An Appreciation: Honoring Craft

As the economy picks up and consumers can afford to spend more, they are starting to realize the lack of “value” in items that are inexpensive and perhaps a bit cheap -- reflecting the old adage “You get what you pay for.” At the same time, they are becoming disenchanted with mass-produced goods cranked out by machines at a rate of thousands per minute. Instead, consumers are seeking something more personalized or a sense of connection to an item. They are recognizing the value of goods made with care -- often by hand and with skill and attention to detail. Consumers are also appreciating the sheer time that it takes to create something of quality, especially given the breakneck tempo of their own lives.

We see these factors coalescing into consumers’ renewed interest in handcrafted goods -- items not only embedded with quality and artistry, but that also remain accessible and affordable. Let's look at four examples that highlight this resurgence and focus on craft.



Consider the case of craft beer. While craft beer has been around for decades and has maintained a level of niche popularity, recently, the products are garnering more widespread attention and gaining market share, as evidenced by a 30 percent share of beer category sales at Costco. Beer enthusiasts are turning away from mass-market beers and turning to craft beers because of their high-quality ingredients, smaller batch productions, innovative techniques, and varieties that match their personal tastes.

The appreciation of crafted goods goes beyond the U.S. and can be seen internationally. In Devon, England, two men frustrated with the quality of mainstream furniture started their own company. Although Ross Norgate and Dave Young of Young & Norgate make modern furniture, they conduct their business with principles from a bygone era; each piece is made by hand in limited quantities in one location. Items are crafted with care over a three-week period. They also employ apprentices to learn and pass on the skill. The furniture is selling well not only in England, but also in Tokyo. “We want to reconnect people with furniture, how it’s made and who made it,” says Young.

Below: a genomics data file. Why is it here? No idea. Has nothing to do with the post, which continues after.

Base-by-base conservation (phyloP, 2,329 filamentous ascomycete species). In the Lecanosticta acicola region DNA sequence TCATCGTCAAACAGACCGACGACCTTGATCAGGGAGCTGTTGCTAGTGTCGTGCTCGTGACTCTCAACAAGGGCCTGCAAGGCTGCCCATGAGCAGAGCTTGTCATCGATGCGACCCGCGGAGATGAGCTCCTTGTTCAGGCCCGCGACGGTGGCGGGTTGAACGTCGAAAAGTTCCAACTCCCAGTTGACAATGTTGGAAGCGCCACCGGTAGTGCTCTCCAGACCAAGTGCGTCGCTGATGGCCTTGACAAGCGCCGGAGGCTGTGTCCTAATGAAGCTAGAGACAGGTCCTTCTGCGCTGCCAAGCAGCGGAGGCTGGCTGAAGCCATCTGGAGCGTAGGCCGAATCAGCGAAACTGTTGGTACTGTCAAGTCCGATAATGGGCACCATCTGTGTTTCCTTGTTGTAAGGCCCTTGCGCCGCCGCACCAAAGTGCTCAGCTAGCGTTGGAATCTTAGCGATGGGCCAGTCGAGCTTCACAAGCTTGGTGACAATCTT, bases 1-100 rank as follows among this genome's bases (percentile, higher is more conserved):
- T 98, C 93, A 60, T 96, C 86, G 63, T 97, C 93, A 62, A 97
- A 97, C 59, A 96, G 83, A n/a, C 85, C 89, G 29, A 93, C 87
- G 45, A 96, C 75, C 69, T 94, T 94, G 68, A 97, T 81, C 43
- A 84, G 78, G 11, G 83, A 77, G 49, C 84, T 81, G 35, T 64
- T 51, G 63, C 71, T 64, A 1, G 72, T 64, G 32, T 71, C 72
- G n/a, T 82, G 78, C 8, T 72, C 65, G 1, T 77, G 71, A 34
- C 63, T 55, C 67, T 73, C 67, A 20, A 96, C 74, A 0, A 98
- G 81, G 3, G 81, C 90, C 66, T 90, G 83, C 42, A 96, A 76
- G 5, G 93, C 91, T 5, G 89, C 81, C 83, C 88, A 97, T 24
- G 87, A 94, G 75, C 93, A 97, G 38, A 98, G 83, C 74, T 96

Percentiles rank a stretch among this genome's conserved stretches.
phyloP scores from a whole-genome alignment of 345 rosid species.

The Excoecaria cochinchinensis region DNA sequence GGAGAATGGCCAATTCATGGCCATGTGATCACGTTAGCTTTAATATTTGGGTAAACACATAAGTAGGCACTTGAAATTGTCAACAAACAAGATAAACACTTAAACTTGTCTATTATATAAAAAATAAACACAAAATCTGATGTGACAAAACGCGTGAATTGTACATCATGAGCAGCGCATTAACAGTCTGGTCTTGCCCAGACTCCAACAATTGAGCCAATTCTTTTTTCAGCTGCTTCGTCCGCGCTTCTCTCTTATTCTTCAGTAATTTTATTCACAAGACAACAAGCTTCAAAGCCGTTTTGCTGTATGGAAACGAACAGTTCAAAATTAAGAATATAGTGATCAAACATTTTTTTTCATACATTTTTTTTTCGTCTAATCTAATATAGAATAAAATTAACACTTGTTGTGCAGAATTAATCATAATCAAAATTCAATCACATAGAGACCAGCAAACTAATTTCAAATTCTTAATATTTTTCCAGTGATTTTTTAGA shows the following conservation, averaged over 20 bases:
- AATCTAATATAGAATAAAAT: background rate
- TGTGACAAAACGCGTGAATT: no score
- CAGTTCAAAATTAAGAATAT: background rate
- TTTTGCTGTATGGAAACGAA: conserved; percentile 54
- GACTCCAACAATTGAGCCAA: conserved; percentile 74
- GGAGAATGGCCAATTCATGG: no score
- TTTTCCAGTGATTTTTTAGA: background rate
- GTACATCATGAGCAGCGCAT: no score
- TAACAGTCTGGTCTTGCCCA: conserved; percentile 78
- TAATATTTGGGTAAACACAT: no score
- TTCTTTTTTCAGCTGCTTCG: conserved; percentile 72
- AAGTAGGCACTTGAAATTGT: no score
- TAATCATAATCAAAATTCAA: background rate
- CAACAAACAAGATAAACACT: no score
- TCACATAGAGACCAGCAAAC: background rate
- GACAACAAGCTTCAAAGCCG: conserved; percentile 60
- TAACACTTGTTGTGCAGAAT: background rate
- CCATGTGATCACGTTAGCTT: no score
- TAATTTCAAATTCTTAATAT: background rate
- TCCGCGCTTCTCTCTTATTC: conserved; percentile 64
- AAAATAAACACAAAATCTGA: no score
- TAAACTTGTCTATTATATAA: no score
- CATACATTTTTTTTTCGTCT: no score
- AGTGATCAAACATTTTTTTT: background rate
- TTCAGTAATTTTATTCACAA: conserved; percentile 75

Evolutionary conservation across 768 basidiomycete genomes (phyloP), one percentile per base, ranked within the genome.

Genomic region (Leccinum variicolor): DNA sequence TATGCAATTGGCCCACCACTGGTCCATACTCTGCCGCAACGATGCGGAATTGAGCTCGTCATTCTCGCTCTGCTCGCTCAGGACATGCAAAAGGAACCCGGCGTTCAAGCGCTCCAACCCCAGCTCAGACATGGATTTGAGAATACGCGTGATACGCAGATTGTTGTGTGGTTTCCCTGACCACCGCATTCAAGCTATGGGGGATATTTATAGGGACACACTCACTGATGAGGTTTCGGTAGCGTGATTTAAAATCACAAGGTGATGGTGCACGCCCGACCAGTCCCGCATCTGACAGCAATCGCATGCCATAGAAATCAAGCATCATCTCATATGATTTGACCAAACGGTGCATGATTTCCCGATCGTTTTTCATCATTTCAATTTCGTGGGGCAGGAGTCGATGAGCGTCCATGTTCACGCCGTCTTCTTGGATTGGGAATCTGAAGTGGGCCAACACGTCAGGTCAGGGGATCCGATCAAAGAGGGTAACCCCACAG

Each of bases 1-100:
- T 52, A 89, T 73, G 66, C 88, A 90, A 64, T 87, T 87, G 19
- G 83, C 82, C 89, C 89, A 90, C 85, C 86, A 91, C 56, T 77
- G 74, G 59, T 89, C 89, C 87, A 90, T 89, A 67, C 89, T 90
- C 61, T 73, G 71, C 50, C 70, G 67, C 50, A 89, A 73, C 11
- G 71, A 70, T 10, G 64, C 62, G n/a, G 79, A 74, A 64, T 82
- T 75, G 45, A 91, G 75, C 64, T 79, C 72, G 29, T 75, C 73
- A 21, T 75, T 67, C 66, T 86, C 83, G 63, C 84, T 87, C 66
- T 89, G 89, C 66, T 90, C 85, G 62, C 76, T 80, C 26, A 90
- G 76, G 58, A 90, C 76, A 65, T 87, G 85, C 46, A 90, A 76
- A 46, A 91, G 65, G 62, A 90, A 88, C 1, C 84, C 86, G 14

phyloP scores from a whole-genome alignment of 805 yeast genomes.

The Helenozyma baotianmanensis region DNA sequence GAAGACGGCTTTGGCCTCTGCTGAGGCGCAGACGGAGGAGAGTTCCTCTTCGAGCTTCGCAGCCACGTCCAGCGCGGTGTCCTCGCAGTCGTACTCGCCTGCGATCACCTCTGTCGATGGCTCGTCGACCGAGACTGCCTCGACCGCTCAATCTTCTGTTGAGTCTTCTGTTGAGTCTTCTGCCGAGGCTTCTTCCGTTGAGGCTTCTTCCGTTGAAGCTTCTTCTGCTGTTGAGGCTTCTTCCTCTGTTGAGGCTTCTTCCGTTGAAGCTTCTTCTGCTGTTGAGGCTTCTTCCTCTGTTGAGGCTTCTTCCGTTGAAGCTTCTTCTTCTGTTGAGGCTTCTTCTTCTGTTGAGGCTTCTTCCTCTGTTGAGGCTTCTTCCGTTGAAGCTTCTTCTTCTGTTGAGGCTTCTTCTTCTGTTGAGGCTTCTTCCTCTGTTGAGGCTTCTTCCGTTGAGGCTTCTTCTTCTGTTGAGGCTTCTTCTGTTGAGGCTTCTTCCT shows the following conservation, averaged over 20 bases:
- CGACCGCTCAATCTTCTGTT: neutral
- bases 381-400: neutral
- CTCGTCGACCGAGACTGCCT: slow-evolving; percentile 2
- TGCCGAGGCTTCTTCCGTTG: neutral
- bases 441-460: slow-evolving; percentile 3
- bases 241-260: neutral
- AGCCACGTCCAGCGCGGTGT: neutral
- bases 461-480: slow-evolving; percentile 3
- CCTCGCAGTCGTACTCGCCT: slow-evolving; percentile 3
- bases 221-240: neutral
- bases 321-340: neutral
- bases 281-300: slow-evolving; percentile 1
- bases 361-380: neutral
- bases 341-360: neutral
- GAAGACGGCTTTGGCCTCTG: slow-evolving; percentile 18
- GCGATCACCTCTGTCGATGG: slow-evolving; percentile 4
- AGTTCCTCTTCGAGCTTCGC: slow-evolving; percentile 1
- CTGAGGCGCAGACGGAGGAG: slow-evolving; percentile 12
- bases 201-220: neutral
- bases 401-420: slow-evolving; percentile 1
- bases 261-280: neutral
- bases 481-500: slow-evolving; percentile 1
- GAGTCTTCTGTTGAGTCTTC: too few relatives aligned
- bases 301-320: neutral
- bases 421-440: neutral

Shifting to China -- the world's hub for mass manufacturing -- here, too, there is a revival and emphasis on craft. In Jingdezhen, the porcelain capital of the country for over two millennia, pottery kilns are blazing in response to demand for high-quality tableware. One of the many studio shops clamoring for the kilns is Spin Ceramics. Here, designers obsess over the fine details to craft beautiful, contemporary pieces that echo a connection to China's rich past.

Helping to further showcase craft and validating its revitalization is the recent launch of a new magazine, Hole & Corner. The publication features articles on the craftspeople, commitment, and time-honored methods used in various trades. The magazine's creative director, Sam Walton, expounds that consumers are pushing back against their nonstop lifestyles and embracing activities that give them an opportunity to decelerate. At the same time, people want to go behind the scenes and peek behind the curtain to establish real connections. “They want to know the stories behind the creative and manufacturing processes and are happy to invest in those stories as much as the product itself,” says Walton.

For marketers, there are numerous opportunities to highlight craft in their products and brands. Be explicit about quality from raw materials and ingredients to the processes used to make finished goods. Where possible, call out hand touches and demonstrate care and attention to detail. Take pride in the time it takes to create a product. Consider offering a special line or limited-edition products that play up craft. For example, Levi’s Made & Crafted line speaks to using the best fabrics, hand-sewn details, and advanced construction techniques. Also, communicate the skill and expertise of the designers and craftspeople responsible for the product.

Finally, develop stories around the products, people, place, and process to create connection points for consumers. In the end, consumers aren't just about lowest price; in this case they are seeking quality goods they can appreciate. Give them a reason to.

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